What Factors Lead to Ribosomal Translation and Heme Synthesis?
Authors:Noelle Cea , Cathy Garcia , Jasmyn Jacinto, Izamar Santamaria
Mentor:Luiza Nogaj, Associate Professor of Biology , Mount St. Mary's College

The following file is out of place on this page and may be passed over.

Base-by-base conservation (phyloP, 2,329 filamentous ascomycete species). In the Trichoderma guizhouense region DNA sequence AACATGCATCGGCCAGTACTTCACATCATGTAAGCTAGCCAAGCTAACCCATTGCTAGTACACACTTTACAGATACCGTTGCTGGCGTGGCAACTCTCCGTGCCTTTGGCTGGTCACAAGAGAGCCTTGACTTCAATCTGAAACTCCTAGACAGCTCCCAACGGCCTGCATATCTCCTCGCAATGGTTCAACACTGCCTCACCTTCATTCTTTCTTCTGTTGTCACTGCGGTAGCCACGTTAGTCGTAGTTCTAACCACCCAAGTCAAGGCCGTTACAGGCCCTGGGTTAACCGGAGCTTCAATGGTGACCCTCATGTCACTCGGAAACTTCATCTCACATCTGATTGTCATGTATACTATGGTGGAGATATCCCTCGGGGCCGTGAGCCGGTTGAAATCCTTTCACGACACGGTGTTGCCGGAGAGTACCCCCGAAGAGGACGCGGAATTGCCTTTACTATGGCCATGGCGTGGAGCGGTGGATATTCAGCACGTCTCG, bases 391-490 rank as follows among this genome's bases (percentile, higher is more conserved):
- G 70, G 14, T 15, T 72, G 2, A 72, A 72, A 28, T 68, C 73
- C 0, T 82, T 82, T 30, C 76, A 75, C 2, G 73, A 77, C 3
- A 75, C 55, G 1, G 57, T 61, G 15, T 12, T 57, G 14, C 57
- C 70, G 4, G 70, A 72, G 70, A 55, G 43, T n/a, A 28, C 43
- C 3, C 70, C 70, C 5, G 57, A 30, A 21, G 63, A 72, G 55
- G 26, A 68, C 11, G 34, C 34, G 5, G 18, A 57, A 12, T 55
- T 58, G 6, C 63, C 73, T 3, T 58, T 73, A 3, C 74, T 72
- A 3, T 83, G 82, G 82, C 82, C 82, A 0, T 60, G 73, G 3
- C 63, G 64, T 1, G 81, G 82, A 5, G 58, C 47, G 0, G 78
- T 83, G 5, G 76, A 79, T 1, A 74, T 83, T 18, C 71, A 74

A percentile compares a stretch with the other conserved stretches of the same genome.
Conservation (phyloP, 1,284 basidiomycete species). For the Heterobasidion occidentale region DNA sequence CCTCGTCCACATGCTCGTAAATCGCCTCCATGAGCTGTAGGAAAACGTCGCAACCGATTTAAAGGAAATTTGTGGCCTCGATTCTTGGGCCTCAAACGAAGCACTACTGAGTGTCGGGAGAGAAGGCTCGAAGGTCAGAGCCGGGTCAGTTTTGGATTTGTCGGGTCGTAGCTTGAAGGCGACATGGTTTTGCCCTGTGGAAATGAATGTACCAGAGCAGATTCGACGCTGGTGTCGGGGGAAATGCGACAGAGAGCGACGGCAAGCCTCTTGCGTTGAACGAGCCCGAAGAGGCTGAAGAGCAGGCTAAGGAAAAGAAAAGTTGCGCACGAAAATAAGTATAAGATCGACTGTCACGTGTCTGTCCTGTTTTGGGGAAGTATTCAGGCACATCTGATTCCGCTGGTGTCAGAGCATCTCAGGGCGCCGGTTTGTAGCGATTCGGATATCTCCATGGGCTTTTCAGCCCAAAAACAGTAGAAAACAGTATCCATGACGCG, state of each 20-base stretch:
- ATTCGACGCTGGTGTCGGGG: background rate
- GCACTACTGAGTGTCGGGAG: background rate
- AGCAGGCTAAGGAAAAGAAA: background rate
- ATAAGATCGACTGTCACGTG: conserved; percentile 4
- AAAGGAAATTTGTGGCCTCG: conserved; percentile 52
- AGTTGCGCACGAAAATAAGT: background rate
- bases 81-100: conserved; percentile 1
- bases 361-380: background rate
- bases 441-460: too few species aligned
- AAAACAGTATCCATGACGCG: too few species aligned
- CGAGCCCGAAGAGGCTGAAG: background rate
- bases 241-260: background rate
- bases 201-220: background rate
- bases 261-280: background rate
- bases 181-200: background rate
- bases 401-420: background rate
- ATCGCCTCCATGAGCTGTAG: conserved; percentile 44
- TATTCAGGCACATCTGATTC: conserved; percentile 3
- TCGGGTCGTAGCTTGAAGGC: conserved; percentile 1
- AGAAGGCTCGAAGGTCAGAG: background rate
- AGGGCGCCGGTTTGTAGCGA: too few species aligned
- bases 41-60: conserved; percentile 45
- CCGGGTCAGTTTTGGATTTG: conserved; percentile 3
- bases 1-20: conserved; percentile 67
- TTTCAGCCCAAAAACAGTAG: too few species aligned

The tetrapyrrole pathway leads to the production of heme and chlorophylls. The first steps of this pathway compete for substrates with protein synthesis. Both mechanisms rely on charged tRNAGlu as a substrate and glutamyl-tRNA synthetase (GTS) is considered necessary for both pathways. The heme pathway delivers Glu-tRNAGlu to glutamly-tRNA reductase (GTR) while the protein synthesis machinery uses EF-Tu to deliver Glu-tRNAGlu to the ribosome. Even though the interactions between GTS and EF-Tu are well understood, it is not known how GTR competes for the charged tRNA. This study examines the interactions between the first enzymes in the heme pathway and their relationship with EF-Tu. Therefore, it was hypothesized that GTR and EF-Tu compete for Glu-tRNAGlu and for interacting with GTS. It was also hypothesized that all the intermediates in this pathway are channeled without being released into the cellular environment and the proteins in the heme pathway interact with each other and form protein complexes. To test these hypotheses, the first enzymes in the tetrapyrrole pathway along with EF-Tu were cloned, overexpressed, and purified. The native gels show protein-protein interactions between enzymes in the heme pathway while further research will be necessary to establish substrate channeling and competitive interactions between the heme and protein pathways.